Demography of the ecosystem engineer Crassostrea gigas, related to vertical freef accretion and reef persistence

B. Walles*, R.M. Mann, T. Ysebaert, K. Troost, P.M.J. Herman, A.C. Smaal

*Corresponding author for this work

Research output: Contribution to journalArticleAcademicpeer-review

49 Citations (Scopus)


Marine species characterized as structure building, autogenic ecosystem engineers are recognized worldwide as potential tools for coastal adaptation efforts in the face of sea level rise. Successful employment of ecosystem engineers in coastal protection largely depends on long-term persistence of their structure, which is in turn dependent on the population dynamics of the individual species. Oysters, such as-the Pacific oyster (Crassostrea gigas), are recognized as ecosystem engineers with potential for use in coastal protection. Persistence of oyster reefs is strongly determined by recruitment and shell production (growth), processes facilitated by gregarious settlement on extant shell substrate. Although the Pacific oyster has been introduced world-wide, and has formed dense reefs in the receiving coastal waters, the population biology of live oysters and the quantitative mechanisms maintaining these reefs has rarely been studied, hence the aim of the present work. This study had two objectives: (1) to describe the demographics of extant C. gigas reefs, and (2) to estimate vertical reef accretion rates and carbonate production in these oyster reefs. Three long-living oyster reefs (>30 years old), which have not been exploited since their first occurrence, were examined in the Oosterschelde estuary in the Netherlands. A positive reef accretion rate (7.0-16.9 mm year(-1) shell material) was observed, consistent with self-maintenance and persistent structure. We provide a framework to predict reef accretion and population persistence under varying recruitment, growth and mortality scenarios. (C) 2015 Elsevier Ltd. All rights reserved.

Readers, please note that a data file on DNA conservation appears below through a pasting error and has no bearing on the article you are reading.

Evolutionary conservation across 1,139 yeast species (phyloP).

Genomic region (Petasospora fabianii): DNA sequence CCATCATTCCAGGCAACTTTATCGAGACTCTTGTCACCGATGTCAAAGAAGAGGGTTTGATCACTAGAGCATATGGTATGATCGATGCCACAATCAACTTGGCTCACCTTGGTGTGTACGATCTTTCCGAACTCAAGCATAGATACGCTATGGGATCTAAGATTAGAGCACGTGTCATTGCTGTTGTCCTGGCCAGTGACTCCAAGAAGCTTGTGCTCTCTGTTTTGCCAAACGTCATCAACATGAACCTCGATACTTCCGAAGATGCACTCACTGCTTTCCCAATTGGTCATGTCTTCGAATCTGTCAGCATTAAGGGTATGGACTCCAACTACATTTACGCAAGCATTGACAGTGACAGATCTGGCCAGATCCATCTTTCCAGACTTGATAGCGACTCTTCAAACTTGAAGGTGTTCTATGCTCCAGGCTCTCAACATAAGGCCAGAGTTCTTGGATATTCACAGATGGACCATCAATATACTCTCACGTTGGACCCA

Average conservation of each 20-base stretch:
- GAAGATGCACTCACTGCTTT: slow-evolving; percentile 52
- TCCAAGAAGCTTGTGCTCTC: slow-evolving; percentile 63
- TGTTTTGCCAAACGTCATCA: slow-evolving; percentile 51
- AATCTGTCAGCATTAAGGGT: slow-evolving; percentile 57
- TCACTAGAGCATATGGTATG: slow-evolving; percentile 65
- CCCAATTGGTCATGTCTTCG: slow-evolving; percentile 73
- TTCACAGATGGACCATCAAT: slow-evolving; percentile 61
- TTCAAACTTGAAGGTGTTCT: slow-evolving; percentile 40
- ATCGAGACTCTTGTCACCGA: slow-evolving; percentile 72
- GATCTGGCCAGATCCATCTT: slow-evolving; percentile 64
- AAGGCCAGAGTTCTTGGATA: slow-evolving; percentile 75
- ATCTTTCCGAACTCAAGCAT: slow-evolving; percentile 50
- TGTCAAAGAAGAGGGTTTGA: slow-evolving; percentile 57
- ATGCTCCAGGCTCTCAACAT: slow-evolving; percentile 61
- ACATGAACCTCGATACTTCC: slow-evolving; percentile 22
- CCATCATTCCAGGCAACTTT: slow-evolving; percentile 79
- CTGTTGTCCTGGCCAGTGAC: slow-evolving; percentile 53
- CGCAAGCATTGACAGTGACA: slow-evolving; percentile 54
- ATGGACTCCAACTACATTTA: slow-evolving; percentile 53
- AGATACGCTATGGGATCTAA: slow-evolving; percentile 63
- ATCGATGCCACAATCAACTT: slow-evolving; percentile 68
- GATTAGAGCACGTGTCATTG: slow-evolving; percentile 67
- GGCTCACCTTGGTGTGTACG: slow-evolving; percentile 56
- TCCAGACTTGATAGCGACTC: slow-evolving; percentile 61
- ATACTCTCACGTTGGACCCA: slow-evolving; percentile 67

Original languageEnglish
Pages (from-to)224-233
JournalEstuarine Coastal and Shelf Science
Publication statusPublished - 2015


  • sea-level rise
  • introduced pacific oysters
  • wadden sea
  • chesapeake bay
  • population-dynamics
  • shell dissolution
  • eastern oyster
  • james river
  • virginica
  • habitats


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